Your participation in this important project provides your law firm with an assessment of:

    · Inclusion factors within your law firm that create the right conditions for achieving the benefits of a diverse workforce.

    · Identification of areas of strengths and areas for improvement in diversity and inclusion efforts.

    · Data for strategic planning, enhancement, implementation and development of diversity and inclusion programs.

    · Analysis of law firm diversity that moves beyond compositional diversity or the representation of the demographic breakdowns of race and gender, openly LGBT individuals, and attorneys with disabilities.

    Diversity is considered a driver of excellence…if the conditions are right. Knowing what the right conditions are requires assessment of the organizational culture for the factors which leverage differences to achieve business objectives and drive innovation.

    The Diversity Engagement Survey (DES) provides data on the organization’s level of worker engagement, its inclusive characteristics and the degree to which diverse groups experience inclusion. DES was originally conceptualized as an evaluation tool for measuring the academic medical centers through the lens of inclusion and diversity. After a pilot using the instrument with 14 academic medical centers, the instrument was demonstrated to have value not only within educational settings but could be successfully utilized in any organization that desires to build an engaged and inclusive workforce.

    DES is best used:

    · For building an inclusive culture that seeks to recruit, retain and promote diverse individuals.

    · To determine the level of engagement of the total workforce in relationship to specific diverse groups.

    · To assess baseline strengths and areas for improvement related to inclusion and diversity efforts.

    · To determine progress toward inclusion goals in an organizational diversity plan.

    · To measure progress of diversity plans in response to regulatory agencies.

    · To identify salient concerns such as historical baggage from stereotypes, social isolation, economic constraints and the impact of few culturally-competent role models and mentors for underrepresented groups within the organization.

    Thus, the DES functions in three ways:

    Descriptive –describes the inclusiveness of the environment by determining its level of engagement by demographic categories.

    Diagnostic –defines areas of strengths and areas of improvement for the diversity and inclusion efforts through benchmark comparative data.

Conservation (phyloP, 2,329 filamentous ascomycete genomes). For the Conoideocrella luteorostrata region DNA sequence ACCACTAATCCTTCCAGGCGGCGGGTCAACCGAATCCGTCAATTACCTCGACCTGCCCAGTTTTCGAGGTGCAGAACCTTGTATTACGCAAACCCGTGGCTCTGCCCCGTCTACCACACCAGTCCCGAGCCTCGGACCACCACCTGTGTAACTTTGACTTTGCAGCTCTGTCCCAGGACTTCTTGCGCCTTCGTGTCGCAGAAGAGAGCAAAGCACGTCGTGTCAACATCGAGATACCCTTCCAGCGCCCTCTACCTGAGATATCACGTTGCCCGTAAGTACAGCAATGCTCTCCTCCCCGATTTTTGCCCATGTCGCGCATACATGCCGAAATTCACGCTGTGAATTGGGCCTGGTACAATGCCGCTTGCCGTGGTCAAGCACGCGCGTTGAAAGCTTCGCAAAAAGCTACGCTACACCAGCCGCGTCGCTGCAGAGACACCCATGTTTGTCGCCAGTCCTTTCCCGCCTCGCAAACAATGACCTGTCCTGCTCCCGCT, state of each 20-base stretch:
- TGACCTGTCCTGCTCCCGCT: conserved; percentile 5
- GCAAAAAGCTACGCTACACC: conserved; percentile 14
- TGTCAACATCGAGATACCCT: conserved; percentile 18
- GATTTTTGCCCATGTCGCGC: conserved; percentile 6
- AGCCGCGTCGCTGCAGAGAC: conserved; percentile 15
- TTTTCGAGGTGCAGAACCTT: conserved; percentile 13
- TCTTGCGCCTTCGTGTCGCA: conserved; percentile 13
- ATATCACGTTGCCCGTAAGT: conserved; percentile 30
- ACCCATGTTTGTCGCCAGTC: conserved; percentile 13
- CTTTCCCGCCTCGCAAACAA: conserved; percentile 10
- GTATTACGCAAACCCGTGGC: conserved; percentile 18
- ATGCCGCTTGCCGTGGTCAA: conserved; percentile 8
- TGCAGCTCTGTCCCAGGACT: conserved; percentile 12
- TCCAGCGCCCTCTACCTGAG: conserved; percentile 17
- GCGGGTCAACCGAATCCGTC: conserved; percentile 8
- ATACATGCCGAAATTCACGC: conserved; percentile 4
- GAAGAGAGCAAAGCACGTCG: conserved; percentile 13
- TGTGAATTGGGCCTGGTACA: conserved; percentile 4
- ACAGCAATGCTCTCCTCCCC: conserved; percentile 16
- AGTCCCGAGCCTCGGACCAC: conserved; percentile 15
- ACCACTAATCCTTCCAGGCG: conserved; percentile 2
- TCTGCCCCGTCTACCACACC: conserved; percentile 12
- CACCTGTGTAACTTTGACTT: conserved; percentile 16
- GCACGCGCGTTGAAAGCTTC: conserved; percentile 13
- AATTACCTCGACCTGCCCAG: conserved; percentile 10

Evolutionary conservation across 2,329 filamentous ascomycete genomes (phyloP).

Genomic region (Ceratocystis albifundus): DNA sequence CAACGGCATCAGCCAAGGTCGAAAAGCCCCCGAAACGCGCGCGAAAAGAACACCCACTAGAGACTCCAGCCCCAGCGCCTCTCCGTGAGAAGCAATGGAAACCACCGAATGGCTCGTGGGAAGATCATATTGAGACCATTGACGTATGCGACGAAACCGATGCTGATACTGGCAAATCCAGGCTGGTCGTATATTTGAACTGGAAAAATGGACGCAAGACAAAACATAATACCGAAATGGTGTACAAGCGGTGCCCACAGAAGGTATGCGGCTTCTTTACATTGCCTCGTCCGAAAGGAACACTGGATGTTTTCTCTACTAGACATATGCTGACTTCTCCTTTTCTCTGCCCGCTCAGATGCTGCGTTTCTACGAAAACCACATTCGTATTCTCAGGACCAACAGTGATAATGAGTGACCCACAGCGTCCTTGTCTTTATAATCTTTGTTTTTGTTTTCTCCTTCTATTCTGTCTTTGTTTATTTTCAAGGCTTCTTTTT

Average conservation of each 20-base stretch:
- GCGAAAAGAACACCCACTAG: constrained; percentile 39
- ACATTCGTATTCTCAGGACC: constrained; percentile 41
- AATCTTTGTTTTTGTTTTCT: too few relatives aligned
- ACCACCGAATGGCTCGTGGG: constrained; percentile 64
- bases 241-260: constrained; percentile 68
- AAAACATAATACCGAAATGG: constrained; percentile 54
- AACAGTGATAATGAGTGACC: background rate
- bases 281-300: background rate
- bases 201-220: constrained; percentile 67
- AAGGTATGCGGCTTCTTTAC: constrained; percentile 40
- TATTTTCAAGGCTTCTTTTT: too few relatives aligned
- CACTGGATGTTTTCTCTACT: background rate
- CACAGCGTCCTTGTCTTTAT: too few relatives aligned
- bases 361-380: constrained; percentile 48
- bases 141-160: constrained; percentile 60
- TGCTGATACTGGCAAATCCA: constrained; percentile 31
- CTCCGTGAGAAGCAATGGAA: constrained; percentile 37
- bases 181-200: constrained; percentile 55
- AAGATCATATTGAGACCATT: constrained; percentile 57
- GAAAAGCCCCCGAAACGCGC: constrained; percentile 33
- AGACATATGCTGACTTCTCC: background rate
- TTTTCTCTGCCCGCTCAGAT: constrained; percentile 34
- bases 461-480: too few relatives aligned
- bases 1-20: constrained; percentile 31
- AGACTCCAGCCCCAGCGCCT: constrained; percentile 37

Prescriptive—points to the strategic direction for change by identifying which engagement domains and which inclusion factors to target for improvement.

    Join us and learn how you can create an inclusive workplace, using your unique information. Contact Karen (ceo@legalinclusiveness.org; 303.313.6861) for more details.


  • 13 Jun 2019 12:32 PM | Anonymous

    Diversity Fatigue Sucks: Best Practices for Sustaining Fresh & Relevant Inclusion Programs

    We’re talking about the stuff diversity pros experience but don’t want to admit. The dreaded fatigue that happens when progress is slow and support is non-existent in D&I initiatives. What sucks is the big WHY? Why does this happen and why is it the #1 reason firms fail in their efforts. I'll give points on why folks fizz out and then I'll give points on how to overcome this dreaded but inevitable diversity fatigue. Here's a few of my topics. It will be hilarious and cathartic.

    1. Toe The Line

    2. Dog & Pony Show

    3. The Walking Dead


  • 10 Jun 2019 11:37 AM | Anonymous

    We talk a lot about diversity and inclusiveness as it is an important topic, but it can become overwhelming. Don't give up; we can help.  In addition to covering cutting edge topics, we also are offering practical advice on D/I issues that you can put to use in real circumstances.

    Communication

    This has to be the start of any program that is built to last.  Are you communicating to your organization on the importance of D/I, identifying your goals, and determining your resources? Without sharing a clear vision and continuing to communicate openly, you may face some challenges.

    Keep it positive

    Any program that focuses on the problems, not the solution is bound to fail.  Turn your perspective to find the good and sharing those messages.  You may find that your organization and your team are more open to lasting change if everything is presented in a positive light.

    WAKE IT UP